Hayden White and History

Stephen Bann

  • The Content of the Form: Narrative Discourse and Historical Representation by Hayden White
    Johns Hopkins, 248 pp, £20.80, May 1987, ISBN 0 8018 2937 2
  • Post-Structuralism and the Question of History edited by Derek Attridge, Geoff Bennington and Robert Young
    Cambridge, 292 pp, £27.50, February 1987, ISBN 0 521 32759 8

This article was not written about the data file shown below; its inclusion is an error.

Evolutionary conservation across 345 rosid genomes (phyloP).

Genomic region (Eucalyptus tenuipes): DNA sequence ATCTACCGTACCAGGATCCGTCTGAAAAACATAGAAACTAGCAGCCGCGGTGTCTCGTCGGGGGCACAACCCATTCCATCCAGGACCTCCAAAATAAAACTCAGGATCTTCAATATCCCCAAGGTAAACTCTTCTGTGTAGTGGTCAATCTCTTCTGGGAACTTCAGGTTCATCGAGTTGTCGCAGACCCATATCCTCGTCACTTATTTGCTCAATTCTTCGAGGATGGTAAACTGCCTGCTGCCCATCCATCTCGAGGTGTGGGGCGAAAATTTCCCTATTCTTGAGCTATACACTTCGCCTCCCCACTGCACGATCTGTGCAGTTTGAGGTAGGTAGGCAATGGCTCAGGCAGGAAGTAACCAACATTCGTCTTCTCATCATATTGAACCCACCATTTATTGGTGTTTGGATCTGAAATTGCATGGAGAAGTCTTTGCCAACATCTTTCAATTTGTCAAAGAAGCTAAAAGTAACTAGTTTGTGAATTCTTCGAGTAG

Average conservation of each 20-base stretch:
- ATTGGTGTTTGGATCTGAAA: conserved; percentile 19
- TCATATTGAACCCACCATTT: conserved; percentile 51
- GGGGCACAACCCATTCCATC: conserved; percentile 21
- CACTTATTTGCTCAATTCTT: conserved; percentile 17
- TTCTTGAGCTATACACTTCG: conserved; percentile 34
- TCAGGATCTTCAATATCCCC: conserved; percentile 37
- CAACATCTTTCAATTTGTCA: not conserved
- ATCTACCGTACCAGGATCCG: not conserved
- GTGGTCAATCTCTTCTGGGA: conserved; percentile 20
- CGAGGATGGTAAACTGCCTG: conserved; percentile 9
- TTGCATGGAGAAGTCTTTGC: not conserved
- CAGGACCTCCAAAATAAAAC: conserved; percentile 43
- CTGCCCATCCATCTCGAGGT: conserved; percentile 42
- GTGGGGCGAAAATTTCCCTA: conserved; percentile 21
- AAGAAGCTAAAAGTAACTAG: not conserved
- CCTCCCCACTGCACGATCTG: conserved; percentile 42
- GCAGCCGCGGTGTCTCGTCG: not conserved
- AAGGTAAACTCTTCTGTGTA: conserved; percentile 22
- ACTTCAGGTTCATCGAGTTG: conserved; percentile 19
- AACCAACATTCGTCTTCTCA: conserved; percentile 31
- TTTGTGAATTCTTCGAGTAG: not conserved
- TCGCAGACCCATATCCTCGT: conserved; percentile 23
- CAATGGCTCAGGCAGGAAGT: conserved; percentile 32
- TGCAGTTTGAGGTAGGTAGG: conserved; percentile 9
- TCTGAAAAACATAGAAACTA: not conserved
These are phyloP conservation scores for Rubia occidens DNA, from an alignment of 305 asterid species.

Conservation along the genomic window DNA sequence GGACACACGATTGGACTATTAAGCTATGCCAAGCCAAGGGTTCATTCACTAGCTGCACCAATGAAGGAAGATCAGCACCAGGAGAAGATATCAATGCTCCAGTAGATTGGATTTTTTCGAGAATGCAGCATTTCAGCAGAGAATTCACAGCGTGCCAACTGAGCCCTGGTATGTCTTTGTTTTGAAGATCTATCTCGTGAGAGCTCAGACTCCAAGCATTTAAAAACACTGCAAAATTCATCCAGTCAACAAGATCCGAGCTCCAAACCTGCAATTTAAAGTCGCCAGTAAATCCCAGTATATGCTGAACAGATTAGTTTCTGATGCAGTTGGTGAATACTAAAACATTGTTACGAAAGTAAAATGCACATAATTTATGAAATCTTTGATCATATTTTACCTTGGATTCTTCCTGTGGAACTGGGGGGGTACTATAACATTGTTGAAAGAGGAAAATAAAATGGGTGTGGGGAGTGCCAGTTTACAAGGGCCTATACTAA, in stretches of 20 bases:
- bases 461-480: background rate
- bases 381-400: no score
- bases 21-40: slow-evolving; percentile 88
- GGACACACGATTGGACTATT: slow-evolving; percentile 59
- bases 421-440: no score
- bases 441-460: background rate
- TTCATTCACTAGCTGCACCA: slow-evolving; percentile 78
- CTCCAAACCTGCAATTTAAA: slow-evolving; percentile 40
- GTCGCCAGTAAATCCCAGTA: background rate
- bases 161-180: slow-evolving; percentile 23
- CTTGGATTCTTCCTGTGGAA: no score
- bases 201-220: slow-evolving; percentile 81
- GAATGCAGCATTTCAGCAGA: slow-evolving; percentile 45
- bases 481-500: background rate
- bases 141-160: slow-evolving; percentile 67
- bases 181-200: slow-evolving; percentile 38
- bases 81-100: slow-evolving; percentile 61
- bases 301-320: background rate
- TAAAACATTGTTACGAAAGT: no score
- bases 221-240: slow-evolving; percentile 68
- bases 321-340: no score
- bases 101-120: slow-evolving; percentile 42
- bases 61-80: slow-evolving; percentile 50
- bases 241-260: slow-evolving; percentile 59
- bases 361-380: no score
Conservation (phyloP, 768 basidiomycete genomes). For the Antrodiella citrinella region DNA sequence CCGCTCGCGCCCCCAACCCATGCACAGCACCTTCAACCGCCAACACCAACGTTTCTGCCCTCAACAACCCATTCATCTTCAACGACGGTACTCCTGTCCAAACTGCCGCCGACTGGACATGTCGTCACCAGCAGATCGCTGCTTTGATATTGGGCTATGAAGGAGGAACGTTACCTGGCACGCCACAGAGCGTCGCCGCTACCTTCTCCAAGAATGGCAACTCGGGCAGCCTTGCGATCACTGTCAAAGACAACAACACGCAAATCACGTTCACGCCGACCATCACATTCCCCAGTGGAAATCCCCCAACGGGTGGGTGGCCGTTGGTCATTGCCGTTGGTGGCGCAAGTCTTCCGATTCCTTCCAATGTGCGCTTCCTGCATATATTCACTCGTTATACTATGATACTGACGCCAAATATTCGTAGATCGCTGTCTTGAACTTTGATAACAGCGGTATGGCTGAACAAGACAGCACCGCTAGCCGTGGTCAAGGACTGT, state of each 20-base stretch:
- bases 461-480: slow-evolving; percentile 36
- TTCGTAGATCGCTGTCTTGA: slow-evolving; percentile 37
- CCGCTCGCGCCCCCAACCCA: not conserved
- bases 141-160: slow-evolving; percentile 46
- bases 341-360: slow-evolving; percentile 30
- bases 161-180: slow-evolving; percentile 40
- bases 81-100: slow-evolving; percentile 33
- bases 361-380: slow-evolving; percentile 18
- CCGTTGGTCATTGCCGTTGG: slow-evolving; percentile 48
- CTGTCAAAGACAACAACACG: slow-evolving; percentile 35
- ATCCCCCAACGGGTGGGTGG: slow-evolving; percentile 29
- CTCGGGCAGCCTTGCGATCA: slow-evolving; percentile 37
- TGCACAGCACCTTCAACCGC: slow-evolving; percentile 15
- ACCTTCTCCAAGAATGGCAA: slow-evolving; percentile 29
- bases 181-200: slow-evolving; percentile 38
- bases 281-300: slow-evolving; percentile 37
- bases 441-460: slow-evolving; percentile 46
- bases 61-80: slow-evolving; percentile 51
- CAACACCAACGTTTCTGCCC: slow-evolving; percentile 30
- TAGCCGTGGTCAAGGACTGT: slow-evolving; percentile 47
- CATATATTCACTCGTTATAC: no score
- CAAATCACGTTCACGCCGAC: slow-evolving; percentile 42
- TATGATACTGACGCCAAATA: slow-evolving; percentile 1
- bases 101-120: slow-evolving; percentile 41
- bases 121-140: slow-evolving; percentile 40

In publishing his compendious work Metahistory in 1973, Hayden White gave currency both to a term and to a programme. His subtitle, ‘The Historical Imagination in 19th-Century Europe’, indicated the broad area of his investigations, but gave little sense of the radical originality of this programme, which was quite simply the re-examination of historiography in its written form. White had discovered a blind spot in the array of approaches to the recording of the past. While philosophers of history confined their attention to technical matters like causation, and historians of historiography elevated the individual historian at the expense of his text, the new metahistorian immersed himself willingly in the turbulent narratives of Ranke and Michelet, not to mention the discredited philosophies of history surviving from the 19th century. Using Vico’s traditional battery of tropes, and Northrop Frye’s more recent notion of ‘emplotment’ according to the patterns of tragedy and comedy, White justified his intuition that ‘style’ was not merely an incidental embellishment of 19th-century historical writing; it was possible to demonstrate textual patterns of a high degree of coherence and regularity which forged a connection between verbal or ‘poetic’ creativity and the overall world-view of particular philosophers and historians.

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